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Introduction

The courts system in Ireland has its origins in the 1922 Constitution which was enacted on the foundation of the Irish Free State. That Constitution provided for the setting up of new courts to replace those which had evolved under the British administration. New courts were established in 1924 under the Courts of Justice Act, 1924 which established the legal basis for a Court system. 

The present courts were set up by the Courts (Establishment and Constitution) Act 1961 pursuant to Article 34 of the Constitution adopted by the Irish people in 1937.

Articles 34 to 37 of the Constitution deal with the administration of justice in general. Article 34.1 states that 'Justice shall be administered in Courts established by law'. The Constitution outlines the structure of the court system as comprising a court of final appeal, the Supreme Court, and courts of first instance which include a High Court with full jurisdiction in all criminal and civil matters and courts of limited jurisdiction, the Circuit Court and the District Court organised on a regional basis.

Structure of the courts chart.pdf 

Judges are completely independent in the performance of their functions and on their appointment take the oath set out in Article 34.5.1 as follows -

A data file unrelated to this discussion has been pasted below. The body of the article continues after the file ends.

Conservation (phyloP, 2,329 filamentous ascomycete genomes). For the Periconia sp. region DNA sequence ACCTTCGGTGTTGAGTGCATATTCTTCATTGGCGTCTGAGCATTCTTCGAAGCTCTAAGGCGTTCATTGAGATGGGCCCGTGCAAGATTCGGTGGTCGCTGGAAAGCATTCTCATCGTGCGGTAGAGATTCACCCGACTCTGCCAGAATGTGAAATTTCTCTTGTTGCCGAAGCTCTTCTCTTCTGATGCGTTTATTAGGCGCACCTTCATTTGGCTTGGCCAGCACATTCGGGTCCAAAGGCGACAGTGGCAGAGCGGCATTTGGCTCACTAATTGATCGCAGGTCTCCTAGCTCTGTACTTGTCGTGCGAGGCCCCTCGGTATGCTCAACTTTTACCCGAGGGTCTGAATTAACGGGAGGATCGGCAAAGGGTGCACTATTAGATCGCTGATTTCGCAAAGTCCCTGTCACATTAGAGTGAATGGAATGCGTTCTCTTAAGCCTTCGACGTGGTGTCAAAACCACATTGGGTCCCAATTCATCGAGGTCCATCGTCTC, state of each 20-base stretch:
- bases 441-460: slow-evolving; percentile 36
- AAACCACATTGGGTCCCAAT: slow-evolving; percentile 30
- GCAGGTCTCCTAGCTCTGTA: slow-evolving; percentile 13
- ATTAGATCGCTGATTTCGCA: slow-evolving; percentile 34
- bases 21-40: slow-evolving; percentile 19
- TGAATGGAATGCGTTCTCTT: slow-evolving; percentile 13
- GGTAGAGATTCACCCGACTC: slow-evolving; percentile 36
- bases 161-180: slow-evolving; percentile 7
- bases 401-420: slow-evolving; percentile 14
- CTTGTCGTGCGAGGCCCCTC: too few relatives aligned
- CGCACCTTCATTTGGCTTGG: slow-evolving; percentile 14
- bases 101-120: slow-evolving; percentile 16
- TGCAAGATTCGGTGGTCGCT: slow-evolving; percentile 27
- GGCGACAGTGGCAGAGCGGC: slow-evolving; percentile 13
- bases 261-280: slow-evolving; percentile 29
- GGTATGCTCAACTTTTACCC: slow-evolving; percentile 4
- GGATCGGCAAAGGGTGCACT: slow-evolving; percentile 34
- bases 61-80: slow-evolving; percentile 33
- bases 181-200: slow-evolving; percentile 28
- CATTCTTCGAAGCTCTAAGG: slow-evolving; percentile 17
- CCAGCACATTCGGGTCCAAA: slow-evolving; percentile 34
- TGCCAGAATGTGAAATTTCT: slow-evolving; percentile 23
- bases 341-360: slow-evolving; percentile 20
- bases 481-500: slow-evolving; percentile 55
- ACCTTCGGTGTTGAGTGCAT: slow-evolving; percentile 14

"In the presence of Almighty God, I do solemnly and sincerely promise and declare that I will duly and faithfully and to the best of my knowledge and power execute the office of Chief Justice (or as the case may be) without fear or favour, affection or ill-will towards any man, and that I will uphold the Constitution and the laws. May God direct and sustain me."

In relation to criminal trials, Article 38 states that 'No person shall be tried on any criminal charge save in the due course of law'. Minor offences are tried in courts of summary jurisdiction while a person accused of a more serious offence cannot be tried without a jury. The Constitution also makes provision for the establishment of Special Courts to secure the effective administration of justice where the ordinary courts would be unable to do so. The public are welcome to enter all courts except those displaying the 'in camera' sign which means that the case is not open to the general public.
 
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Reviewed on: 3 February 2014